Diane Dressel, R.D.
“C’mon. One bite’s not going to hurt you.” “It’s the holidays. Live a little.”
There’s one in every crowd: holiday diet saboteurs. Whether it’s among co-workers, family or friends, they’re out there. And although their intentions might seem harmless enough, they can derail months of concerted effort in losing weight and improving one’s health.
But people can stay on track with their weight loss goals amid saboteurs during the holiday feasting season. When caught in a situation where someone is applying food pressure, having a couple stock responses at your disposal, such as:
- “No thanks. I’m already really full.”
- “It looks great. Maybe you could wrap some up for me to take home for later?”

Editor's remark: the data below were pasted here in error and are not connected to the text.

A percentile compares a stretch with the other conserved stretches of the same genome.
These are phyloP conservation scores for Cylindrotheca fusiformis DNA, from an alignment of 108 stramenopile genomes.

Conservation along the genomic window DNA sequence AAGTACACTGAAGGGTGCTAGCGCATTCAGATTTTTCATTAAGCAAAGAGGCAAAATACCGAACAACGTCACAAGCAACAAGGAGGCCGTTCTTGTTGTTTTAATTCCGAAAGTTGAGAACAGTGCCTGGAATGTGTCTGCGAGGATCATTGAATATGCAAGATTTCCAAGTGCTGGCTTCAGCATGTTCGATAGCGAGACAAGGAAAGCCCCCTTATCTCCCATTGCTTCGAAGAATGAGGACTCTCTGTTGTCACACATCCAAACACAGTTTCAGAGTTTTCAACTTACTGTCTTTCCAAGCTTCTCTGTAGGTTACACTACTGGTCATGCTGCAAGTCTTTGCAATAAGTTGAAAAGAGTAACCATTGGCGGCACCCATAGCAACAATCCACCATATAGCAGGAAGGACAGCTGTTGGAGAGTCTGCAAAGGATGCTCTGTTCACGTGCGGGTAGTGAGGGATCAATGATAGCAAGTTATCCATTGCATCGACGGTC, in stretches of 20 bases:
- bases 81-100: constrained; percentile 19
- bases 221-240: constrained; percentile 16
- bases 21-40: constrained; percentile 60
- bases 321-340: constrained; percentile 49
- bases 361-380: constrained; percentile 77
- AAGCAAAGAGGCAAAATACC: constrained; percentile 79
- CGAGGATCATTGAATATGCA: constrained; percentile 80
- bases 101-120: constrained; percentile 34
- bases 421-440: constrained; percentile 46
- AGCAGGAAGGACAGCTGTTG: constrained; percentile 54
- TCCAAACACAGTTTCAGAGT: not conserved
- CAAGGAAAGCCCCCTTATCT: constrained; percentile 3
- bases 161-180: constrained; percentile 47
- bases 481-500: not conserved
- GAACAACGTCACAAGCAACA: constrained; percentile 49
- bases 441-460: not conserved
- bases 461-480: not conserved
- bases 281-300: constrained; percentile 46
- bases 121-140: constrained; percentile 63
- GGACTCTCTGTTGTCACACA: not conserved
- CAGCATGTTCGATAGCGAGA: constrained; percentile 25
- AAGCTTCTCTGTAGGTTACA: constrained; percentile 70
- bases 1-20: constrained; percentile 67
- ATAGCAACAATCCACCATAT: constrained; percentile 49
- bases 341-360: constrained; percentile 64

If you know someone is trying to lose weight, here are some ways to become a food friend instead of a foe:
- Offer to take a walk instead of going out to eat for lunch
- Become a “get healthy” buddy by offering encouragement instead of peer pressure
- When bringing treats to the office or hosting a party, offer low-calorie alternatives
- Ask what you can do to be supportive
Mutual support can go a long way.